or search on
|Title:||Participation in Cervical Screening by Older Asian and Middle Eastern Migrants in New South Wales, Australia|
|Authors:||Aminisani N; Armstrong BK; Canfell K|
|Categories:||Early Detection, Diagnosis, and Prognosis - Resources and Infrastructure|
Cancer Type - Cervical Cancer
|Journal Title:||Health Promotion Perspectives|
|Page number start:||274|
|Page number end:||286|
|Abstract:||Abstract Background: There is little information on the detailed patterns of cervical screening uptake in older migrant women in Australia. This linkage study was performed to assess cervical screening participation in older migrants. Methods: We linked year 2000-2001 records for 14,228 Middle Eastern/Asian-born women 40-64 years of age, and an age and area matched random sample of 13,939 Australian-born women in the New South Wales (NSW) Admitted Patients Data Collection (APDC), which records country of birth, to screening register records. Screening behaviour after 1st July 2001 was assessed in women without a recorded prior cervical abnormality Results: Compared to Australian-born women, women born in South Central Asia had a lower screening participation rate (odds ratio for being screened at least once within a 3 year period 0.78, 95% CI 0.70-0.88). However, participation appeared relatively higher (17%-25%) in women born in the Middle East or other parts of Asia. Screening increased with increasing socioeconomic status (SES) in Australian-born women, but this trend was not observed in the migrant women. When we broadly corrected for hysterectomy, the apparent excess of screening in women from the Middle East and other parts of Asia was substantially eliminated and in contrast, the apparent deficiency in screening in women from South Central Asia increased. Conclusions: Older women from the Middle East, and North East and South East Asian countries appeared to have similar overall screening participation to that of Australian-born women. Women from South Central Asia appeared less likely than Australian-born women to participate in cervical screening at the recommended interval.|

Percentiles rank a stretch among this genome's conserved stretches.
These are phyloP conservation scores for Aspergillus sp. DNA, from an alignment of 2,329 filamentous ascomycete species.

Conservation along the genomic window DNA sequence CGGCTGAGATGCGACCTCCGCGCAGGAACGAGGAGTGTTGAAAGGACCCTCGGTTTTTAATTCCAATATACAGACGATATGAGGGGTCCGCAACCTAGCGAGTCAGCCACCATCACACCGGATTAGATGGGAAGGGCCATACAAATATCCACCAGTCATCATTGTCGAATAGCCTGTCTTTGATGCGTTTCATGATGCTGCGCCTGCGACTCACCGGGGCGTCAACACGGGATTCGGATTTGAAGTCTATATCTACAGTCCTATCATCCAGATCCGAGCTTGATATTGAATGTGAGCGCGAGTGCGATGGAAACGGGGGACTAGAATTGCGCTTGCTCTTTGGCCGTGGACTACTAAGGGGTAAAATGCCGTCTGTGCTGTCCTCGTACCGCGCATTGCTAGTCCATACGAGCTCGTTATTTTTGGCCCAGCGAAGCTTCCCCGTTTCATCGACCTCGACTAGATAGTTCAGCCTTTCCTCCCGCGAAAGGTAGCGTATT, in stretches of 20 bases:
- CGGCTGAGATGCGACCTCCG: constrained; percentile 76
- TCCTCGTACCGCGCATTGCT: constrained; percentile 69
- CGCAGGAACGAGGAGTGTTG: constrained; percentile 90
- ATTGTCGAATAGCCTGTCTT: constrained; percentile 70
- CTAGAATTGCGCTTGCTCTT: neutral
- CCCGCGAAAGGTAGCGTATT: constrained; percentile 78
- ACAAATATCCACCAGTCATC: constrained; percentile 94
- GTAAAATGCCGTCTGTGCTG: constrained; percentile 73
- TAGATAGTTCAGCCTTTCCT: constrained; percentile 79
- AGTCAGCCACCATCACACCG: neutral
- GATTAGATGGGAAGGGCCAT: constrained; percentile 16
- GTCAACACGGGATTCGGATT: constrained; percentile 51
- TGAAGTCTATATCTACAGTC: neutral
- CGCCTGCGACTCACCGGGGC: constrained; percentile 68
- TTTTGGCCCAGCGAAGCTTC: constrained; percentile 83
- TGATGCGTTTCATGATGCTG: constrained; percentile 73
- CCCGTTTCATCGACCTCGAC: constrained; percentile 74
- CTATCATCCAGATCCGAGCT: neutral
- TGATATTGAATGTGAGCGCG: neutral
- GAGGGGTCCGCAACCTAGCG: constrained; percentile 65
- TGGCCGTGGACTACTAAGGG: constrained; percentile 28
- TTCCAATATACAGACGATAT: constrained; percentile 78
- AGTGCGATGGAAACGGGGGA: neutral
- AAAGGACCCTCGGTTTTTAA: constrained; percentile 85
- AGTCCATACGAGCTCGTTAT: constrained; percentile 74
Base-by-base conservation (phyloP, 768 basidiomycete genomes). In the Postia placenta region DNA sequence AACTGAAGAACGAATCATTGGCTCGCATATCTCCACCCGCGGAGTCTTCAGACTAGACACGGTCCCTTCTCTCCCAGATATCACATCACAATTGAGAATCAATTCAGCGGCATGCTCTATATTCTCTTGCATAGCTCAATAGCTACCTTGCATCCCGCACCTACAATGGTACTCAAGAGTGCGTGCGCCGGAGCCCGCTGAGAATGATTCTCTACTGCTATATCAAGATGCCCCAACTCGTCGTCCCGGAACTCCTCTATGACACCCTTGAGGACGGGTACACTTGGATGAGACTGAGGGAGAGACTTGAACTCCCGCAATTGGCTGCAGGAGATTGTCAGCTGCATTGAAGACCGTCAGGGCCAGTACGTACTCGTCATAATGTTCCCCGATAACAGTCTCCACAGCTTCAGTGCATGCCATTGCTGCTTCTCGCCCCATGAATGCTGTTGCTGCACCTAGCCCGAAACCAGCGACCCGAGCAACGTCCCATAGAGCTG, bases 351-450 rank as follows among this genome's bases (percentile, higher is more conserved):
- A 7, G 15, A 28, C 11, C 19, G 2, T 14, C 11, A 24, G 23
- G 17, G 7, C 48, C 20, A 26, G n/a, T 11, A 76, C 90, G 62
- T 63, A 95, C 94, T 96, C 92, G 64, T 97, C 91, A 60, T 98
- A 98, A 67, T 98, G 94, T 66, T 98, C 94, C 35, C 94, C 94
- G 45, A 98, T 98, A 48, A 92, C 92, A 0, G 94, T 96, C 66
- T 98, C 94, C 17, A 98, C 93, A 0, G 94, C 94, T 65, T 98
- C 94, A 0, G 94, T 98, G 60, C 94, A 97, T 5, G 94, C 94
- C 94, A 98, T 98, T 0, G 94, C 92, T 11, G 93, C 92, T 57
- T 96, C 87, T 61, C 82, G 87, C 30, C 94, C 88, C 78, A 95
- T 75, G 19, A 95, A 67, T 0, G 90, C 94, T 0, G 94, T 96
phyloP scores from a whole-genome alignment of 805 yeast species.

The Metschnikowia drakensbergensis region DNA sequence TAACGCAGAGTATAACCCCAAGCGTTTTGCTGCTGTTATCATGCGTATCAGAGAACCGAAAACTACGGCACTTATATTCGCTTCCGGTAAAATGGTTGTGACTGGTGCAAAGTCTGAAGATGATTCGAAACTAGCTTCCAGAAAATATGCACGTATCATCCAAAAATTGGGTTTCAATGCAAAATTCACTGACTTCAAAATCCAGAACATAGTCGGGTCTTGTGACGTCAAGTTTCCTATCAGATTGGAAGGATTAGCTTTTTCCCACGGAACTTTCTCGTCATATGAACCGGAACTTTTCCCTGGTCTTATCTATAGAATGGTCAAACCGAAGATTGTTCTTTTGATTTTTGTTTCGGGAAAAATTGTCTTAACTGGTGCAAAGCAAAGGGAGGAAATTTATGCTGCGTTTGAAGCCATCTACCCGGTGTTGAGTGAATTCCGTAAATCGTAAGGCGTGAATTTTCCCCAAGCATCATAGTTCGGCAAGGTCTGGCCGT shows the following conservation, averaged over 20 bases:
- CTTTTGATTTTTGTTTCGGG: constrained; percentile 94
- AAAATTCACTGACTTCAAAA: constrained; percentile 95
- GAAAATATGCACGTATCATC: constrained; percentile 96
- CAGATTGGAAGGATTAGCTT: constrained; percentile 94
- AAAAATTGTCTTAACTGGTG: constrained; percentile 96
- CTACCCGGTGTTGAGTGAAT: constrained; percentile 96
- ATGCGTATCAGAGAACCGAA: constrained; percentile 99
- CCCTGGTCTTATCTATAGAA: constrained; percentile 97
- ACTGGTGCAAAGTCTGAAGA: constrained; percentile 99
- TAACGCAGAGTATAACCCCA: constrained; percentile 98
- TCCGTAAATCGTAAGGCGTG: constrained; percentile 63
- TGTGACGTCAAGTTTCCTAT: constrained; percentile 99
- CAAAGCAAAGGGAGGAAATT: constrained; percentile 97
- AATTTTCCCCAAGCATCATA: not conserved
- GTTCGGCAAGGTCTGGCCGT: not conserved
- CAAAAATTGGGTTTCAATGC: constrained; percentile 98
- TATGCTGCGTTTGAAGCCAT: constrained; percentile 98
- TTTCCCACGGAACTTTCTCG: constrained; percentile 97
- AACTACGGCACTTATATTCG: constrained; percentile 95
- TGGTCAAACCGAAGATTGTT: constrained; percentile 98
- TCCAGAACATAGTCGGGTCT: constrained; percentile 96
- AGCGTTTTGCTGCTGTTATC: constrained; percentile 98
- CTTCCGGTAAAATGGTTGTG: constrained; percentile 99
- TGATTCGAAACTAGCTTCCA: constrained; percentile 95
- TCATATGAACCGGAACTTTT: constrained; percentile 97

|Division:||Cancer Research Division|
|Appears in Collections:||Research Articles|
Files in This Item:
There are no files associated with this item.
Items in DSpace are protected by copyright, with all rights reserved, unless otherwise indicated.